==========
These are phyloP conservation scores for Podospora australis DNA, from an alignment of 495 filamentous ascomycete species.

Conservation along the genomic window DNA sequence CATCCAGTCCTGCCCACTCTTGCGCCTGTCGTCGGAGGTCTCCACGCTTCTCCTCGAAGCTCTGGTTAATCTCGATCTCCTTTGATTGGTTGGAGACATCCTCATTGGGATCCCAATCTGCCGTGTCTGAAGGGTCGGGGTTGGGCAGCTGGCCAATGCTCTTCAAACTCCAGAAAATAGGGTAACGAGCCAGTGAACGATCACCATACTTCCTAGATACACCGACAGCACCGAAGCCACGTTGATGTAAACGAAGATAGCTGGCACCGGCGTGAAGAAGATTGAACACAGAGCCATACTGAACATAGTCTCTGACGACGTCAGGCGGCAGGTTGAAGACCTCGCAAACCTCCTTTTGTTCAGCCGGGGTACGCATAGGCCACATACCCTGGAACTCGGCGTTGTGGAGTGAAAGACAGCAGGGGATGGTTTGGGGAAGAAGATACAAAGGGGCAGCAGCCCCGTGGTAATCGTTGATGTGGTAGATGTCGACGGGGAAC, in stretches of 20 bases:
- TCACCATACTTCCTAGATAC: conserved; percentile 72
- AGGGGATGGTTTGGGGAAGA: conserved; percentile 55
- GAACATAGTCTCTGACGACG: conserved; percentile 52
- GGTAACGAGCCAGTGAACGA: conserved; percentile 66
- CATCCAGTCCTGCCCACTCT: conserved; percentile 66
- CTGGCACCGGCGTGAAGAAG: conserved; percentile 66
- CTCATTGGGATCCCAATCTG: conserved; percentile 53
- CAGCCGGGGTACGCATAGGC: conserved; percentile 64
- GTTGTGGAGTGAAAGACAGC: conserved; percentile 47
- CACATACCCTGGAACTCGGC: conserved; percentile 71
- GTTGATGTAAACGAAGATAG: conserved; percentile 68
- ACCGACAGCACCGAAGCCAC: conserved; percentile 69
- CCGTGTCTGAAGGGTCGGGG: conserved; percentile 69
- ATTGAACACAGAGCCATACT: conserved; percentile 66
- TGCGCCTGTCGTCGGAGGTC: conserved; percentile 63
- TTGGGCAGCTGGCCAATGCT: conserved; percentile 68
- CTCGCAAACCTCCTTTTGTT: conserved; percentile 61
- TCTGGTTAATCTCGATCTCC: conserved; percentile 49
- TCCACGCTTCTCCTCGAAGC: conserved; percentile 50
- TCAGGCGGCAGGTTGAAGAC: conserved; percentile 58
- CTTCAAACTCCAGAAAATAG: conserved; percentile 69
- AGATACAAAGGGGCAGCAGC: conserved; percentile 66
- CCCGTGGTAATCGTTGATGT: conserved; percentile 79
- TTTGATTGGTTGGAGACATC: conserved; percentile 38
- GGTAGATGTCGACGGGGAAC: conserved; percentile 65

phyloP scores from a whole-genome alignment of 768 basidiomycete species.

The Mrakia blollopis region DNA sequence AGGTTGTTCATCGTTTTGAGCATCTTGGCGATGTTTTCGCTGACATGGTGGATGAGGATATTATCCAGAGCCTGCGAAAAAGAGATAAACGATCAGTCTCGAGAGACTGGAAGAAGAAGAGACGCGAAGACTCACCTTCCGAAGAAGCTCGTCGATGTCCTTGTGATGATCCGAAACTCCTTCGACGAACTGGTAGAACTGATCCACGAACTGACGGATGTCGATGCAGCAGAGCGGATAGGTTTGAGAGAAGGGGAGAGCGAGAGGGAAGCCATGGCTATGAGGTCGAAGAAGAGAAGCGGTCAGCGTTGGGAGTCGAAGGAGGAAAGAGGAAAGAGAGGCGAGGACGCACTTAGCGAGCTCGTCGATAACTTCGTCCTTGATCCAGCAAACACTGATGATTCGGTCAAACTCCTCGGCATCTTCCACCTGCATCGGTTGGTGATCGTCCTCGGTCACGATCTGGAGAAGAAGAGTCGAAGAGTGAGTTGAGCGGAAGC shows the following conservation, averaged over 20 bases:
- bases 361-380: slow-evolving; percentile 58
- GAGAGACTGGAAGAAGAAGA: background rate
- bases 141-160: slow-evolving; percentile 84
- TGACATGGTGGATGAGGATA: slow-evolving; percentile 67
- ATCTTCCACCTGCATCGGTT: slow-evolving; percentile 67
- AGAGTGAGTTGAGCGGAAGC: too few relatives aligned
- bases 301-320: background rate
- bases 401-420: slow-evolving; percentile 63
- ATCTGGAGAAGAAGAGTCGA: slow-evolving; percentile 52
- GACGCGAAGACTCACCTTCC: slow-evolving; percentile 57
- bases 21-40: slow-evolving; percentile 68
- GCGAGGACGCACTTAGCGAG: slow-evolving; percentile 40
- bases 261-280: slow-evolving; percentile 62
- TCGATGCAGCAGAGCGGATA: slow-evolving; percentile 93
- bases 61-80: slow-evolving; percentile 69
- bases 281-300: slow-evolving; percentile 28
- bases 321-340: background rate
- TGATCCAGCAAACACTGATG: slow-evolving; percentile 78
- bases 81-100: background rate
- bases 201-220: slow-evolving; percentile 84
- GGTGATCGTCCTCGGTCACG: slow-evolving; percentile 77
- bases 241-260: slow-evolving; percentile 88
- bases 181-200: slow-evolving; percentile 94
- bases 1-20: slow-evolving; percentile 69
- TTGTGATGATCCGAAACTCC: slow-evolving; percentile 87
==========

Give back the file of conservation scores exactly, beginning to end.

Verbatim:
These are phyloP conservation scores for Podospora australis DNA, from an alignment of 495 filamentous ascomycete species.

Conservation along the genomic window DNA sequence CATCCAGTCCTGCCCACTCTTGCGCCTGTCGTCGGAGGTCTCCACGCTTCTCCTCGAAGCTCTGGTTAATCTCGATCTCCTTTGATTGGTTGGAGACATCCTCATTGGGATCCCAATCTGCCGTGTCTGAAGGGTCGGGGTTGGGCAGCTGGCCAATGCTCTTCAAACTCCAGAAAATAGGGTAACGAGCCAGTGAACGATCACCATACTTCCTAGATACACCGACAGCACCGAAGCCACGTTGATGTAAACGAAGATAGCTGGCACCGGCGTGAAGAAGATTGAACACAGAGCCATACTGAACATAGTCTCTGACGACGTCAGGCGGCAGGTTGAAGACCTCGCAAACCTCCTTTTGTTCAGCCGGGGTACGCATAGGCCACATACCCTGGAACTCGGCGTTGTGGAGTGAAAGACAGCAGGGGATGGTTTGGGGAAGAAGATACAAAGGGGCAGCAGCCCCGTGGTAATCGTTGATGTGGTAGATGTCGACGGGGAAC, in stretches of 20 bases:
- TCACCATACTTCCTAGATAC: conserved; percentile 72
- AGGGGATGGTTTGGGGAAGA: conserved; percentile 55
- GAACATAGTCTCTGACGACG: conserved; percentile 52
- GGTAACGAGCCAGTGAACGA: conserved; percentile 66
- CATCCAGTCCTGCCCACTCT: conserved; percentile 66
- CTGGCACCGGCGTGAAGAAG: conserved; percentile 66
- CTCATTGGGATCCCAATCTG: conserved; percentile 53
- CAGCCGGGGTACGCATAGGC: conserved; percentile 64
- GTTGTGGAGTGAAAGACAGC: conserved; percentile 47
- CACATACCCTGGAACTCGGC: conserved; percentile 71
- GTTGATGTAAACGAAGATAG: conserved; percentile 68
- ACCGACAGCACCGAAGCCAC: conserved; percentile 69
- CCGTGTCTGAAGGGTCGGGG: conserved; percentile 69
- ATTGAACACAGAGCCATACT: conserved; percentile 66
- TGCGCCTGTCGTCGGAGGTC: conserved; percentile 63
- TTGGGCAGCTGGCCAATGCT: conserved; percentile 68
- CTCGCAAACCTCCTTTTGTT: conserved; percentile 61
- TCTGGTTAATCTCGATCTCC: conserved; percentile 49
- TCCACGCTTCTCCTCGAAGC: conserved; percentile 50
- TCAGGCGGCAGGTTGAAGAC: conserved; percentile 58
- CTTCAAACTCCAGAAAATAG: conserved; percentile 69
- AGATACAAAGGGGCAGCAGC: conserved; percentile 66
- CCCGTGGTAATCGTTGATGT: conserved; percentile 79
- TTTGATTGGTTGGAGACATC: conserved; percentile 38
- GGTAGATGTCGACGGGGAAC: conserved; percentile 65

phyloP scores from a whole-genome alignment of 768 basidiomycete species.

The Mrakia blollopis region DNA sequence AGGTTGTTCATCGTTTTGAGCATCTTGGCGATGTTTTCGCTGACATGGTGGATGAGGATATTATCCAGAGCCTGCGAAAAAGAGATAAACGATCAGTCTCGAGAGACTGGAAGAAGAAGAGACGCGAAGACTCACCTTCCGAAGAAGCTCGTCGATGTCCTTGTGATGATCCGAAACTCCTTCGACGAACTGGTAGAACTGATCCACGAACTGACGGATGTCGATGCAGCAGAGCGGATAGGTTTGAGAGAAGGGGAGAGCGAGAGGGAAGCCATGGCTATGAGGTCGAAGAAGAGAAGCGGTCAGCGTTGGGAGTCGAAGGAGGAAAGAGGAAAGAGAGGCGAGGACGCACTTAGCGAGCTCGTCGATAACTTCGTCCTTGATCCAGCAAACACTGATGATTCGGTCAAACTCCTCGGCATCTTCCACCTGCATCGGTTGGTGATCGTCCTCGGTCACGATCTGGAGAAGAAGAGTCGAAGAGTGAGTTGAGCGGAAGC shows the following conservation, averaged over 20 bases:
- bases 361-380: slow-evolving; percentile 58
- GAGAGACTGGAAGAAGAAGA: background rate
- bases 141-160: slow-evolving; percentile 84
- TGACATGGTGGATGAGGATA: slow-evolving; percentile 67
- ATCTTCCACCTGCATCGGTT: slow-evolving; percentile 67
- AGAGTGAGTTGAGCGGAAGC: too few relatives aligned
- bases 301-320: background rate
- bases 401-420: slow-evolving; percentile 63
- ATCTGGAGAAGAAGAGTCGA: slow-evolving; percentile 52
- GACGCGAAGACTCACCTTCC: slow-evolving; percentile 57
- bases 21-40: slow-evolving; percentile 68
- GCGAGGACGCACTTAGCGAG: slow-evolving; percentile 40
- bases 261-280: slow-evolving; percentile 62
- TCGATGCAGCAGAGCGGATA: slow-evolving; percentile 93
- bases 61-80: slow-evolving; percentile 69
- bases 281-300: slow-evolving; percentile 28
- bases 321-340: background rate
- TGATCCAGCAAACACTGATG: slow-evolving; percentile 78
- bases 81-100: background rate
- bases 201-220: slow-evolving; percentile 84
- GGTGATCGTCCTCGGTCACG: slow-evolving; percentile 77
- bases 241-260: slow-evolving; percentile 88
- bases 181-200: slow-evolving; percentile 94
- bases 1-20: slow-evolving; percentile 69
- TTGTGATGATCCGAAACTCC: slow-evolving; percentile 87